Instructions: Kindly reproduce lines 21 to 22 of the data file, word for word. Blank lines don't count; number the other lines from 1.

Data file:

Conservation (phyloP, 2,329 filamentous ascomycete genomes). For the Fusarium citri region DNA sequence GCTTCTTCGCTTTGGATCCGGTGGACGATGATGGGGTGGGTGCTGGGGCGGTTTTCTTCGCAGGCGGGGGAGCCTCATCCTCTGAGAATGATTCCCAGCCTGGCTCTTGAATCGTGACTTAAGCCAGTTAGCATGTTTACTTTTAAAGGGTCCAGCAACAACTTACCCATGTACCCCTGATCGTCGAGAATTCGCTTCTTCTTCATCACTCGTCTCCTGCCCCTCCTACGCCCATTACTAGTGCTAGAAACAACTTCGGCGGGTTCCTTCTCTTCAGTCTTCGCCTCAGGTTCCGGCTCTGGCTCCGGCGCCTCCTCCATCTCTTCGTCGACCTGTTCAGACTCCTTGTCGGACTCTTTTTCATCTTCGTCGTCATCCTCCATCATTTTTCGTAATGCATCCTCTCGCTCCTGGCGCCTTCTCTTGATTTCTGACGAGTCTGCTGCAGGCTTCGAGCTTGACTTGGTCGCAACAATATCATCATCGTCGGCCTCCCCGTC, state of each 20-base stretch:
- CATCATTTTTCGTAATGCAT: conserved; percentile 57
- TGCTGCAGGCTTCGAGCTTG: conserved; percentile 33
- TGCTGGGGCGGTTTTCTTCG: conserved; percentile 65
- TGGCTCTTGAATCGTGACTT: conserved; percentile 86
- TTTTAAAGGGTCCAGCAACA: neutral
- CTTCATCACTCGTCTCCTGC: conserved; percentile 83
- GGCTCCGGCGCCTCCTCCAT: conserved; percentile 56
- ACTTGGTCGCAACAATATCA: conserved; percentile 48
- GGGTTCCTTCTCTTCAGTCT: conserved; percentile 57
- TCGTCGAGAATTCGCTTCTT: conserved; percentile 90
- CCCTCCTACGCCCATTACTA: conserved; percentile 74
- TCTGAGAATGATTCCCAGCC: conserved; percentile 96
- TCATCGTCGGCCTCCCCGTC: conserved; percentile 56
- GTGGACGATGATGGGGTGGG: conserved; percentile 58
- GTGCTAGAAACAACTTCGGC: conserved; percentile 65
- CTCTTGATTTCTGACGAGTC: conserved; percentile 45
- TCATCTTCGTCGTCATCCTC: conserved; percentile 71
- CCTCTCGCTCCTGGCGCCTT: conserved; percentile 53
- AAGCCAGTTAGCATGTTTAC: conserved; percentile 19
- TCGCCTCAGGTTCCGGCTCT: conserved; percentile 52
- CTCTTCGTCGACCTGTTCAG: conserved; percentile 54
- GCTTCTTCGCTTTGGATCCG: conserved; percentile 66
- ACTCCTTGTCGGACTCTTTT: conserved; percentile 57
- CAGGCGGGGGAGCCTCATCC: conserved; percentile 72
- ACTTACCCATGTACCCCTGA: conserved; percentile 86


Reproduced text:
- TCGCCTCAGGTTCCGGCTCT: conserved; percentile 52
- CTCTTCGTCGACCTGTTCAG: conserved; percentile 54